Tuesday, March 14, 2017

Irish Soda Bread

One more week of winter and we've had our first, almost-measurable, snow.  There is more snow in the forecast for today and tomorrow.  The bad weather didn't stop the dying of the Chicago River green a few days ago.  I never quite understand why they don't do that on St. Patrick's actual day.  I'm not doing corned beef and cabbage as we have plans to eat out.  I am baking Irish Soda bread.  I've combined a few recipes to come close to my grandmother's delicious loaf.  This is part Ina Garten and part Nanny's.  It is wholly delicious slathered with a little butter and a little jam with a steaming mug of coffee (or tea).

Happy St. Patrick's Day to all whether you are Irish or not!!

Irish Soda Bread

4 cups flour, plus extra for raisins and candied orange peel
5 Tbsp sugar
2 tsp baking powder
1 tsp baking soda
1 1/2 tsp kosher salt
4 Tbsp cold, unsalted butter, cut into 1/2-inch dice
1 3/4 cups buttermilk
1 large egg, lightly beaten
1 Tbsp grated orange zest
1 cup golden raisins
1/3 cup candied orange peel
Preheat oven to 375 degrees and line a baking sheet with parchment paper

1.  Combine the flour, baking powder, baking soda, and salt in the bowl of an electric mixer fitted with the paddle attachment.  Combine on low speed for 30 seconds.  Scatter the butter in and mix, on low speed, until the butter is crumbled into the flour.
2.  In another bowl, lightly beat the buttermilk, egg and orange zest together.  With the mixer on low speed, slowly add the buttermilk mixture to the flour mixture for about 1 minute or until flour is incorporated.  Combine the raisins and candied orange peel with one tablespoon of flour and then mix into the dough.  The dough will be very wet and sticky.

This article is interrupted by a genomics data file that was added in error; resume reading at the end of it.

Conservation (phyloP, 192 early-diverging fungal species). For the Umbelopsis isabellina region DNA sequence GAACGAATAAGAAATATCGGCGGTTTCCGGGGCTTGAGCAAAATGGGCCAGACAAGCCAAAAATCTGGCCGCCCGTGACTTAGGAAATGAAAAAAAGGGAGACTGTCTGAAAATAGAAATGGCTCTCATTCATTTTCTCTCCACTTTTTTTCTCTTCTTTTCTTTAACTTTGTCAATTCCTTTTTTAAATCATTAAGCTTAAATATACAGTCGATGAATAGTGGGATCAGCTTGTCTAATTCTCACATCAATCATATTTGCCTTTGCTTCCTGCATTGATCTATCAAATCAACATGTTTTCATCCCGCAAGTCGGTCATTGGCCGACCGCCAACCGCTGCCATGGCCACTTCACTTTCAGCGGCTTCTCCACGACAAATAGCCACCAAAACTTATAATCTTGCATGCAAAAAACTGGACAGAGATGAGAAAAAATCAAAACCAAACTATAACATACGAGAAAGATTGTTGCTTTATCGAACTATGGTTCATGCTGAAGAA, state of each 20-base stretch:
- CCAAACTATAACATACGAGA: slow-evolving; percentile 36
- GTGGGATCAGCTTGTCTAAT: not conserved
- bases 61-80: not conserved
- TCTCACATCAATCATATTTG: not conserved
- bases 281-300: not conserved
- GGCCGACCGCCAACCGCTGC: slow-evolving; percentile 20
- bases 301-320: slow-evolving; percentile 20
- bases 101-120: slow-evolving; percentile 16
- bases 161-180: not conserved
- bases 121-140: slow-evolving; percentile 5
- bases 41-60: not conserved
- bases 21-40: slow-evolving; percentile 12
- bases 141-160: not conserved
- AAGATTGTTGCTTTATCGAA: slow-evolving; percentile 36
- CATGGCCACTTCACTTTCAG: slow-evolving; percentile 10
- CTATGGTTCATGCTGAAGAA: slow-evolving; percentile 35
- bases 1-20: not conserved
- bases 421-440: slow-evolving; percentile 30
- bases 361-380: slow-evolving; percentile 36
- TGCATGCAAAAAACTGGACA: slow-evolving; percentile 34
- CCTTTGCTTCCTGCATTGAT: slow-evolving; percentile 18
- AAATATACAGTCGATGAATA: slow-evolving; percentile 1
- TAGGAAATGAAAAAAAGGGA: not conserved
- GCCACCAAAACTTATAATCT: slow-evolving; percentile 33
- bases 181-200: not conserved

3.  Liberally flour a wooden board and scrape the dough out onto the board.  Using well-floured hands (I used a dough scraper too), knead the dough a few times and form into a rough, round loaf.  Place the loaf onto the prepared sheet pan and cut an X into the top (not easy with the soft dough--I ended up cutting a rough X with kitchen scissors).  Bake for 45-50 minutes until a toothpick comes out clean.  The loaf should sound hollow when tapped.
4.  Cool on a rack.  Delicious served warm or at room temperature.



  1. OK so where do I find Irish Soda? LOL LOL... I would love this since I am addicted to all things bread whether Irish or not

    1. You can find Irish soda in Ireland. Have a great trip!!


  2. Sounds delicious. I like a soda bread that has the addition of raisins or currents. I've never had it with candied orange peel.... That is a home run!!

  3. I am so glad to see you! How I wish we could meet again for a visit! The soda bread looks divine. Virginia was declared an emergency, and yesterday they called in the National Guard. Thankfully, I don't think we even got an inch! The weather people have a lot of 'splaining to do. Not that I am unhappy!!

  4. I have not made my Irish Soda Bread as yet--must work on that tomorrow! Your recipe sounds wonderful, Bonnie, with the addition of some orange zest. I am roasting my corned beef and veggies this year instead of boiling them. I did that last year and loved how good it taste@ happy St Patrick's Day!

  5. It looks good. I have wondered too about the Chicago River--maybe in anticipation. I thought our snow last Sunday might have had a green tinge to it due to all the pollen, but it didn't stay around long enough to determine that.

  6. I've never made soda bread and am slacking in the Irish department this year :) Yours looks great!

  7. We missed our Irish Soda Bread this year... the no bread thing made me miss this tradition. I'm remembering your recipe for possible future enjoyment! Also missed out on our corned beef and cabbage. I DID wear green. LOL! That was my only "usual" for this St. Patrick's. Hope you are having a wonderful week, Bonnie. Thank you for the new Soda Bread recipe! blessings and hugs ~ tanna


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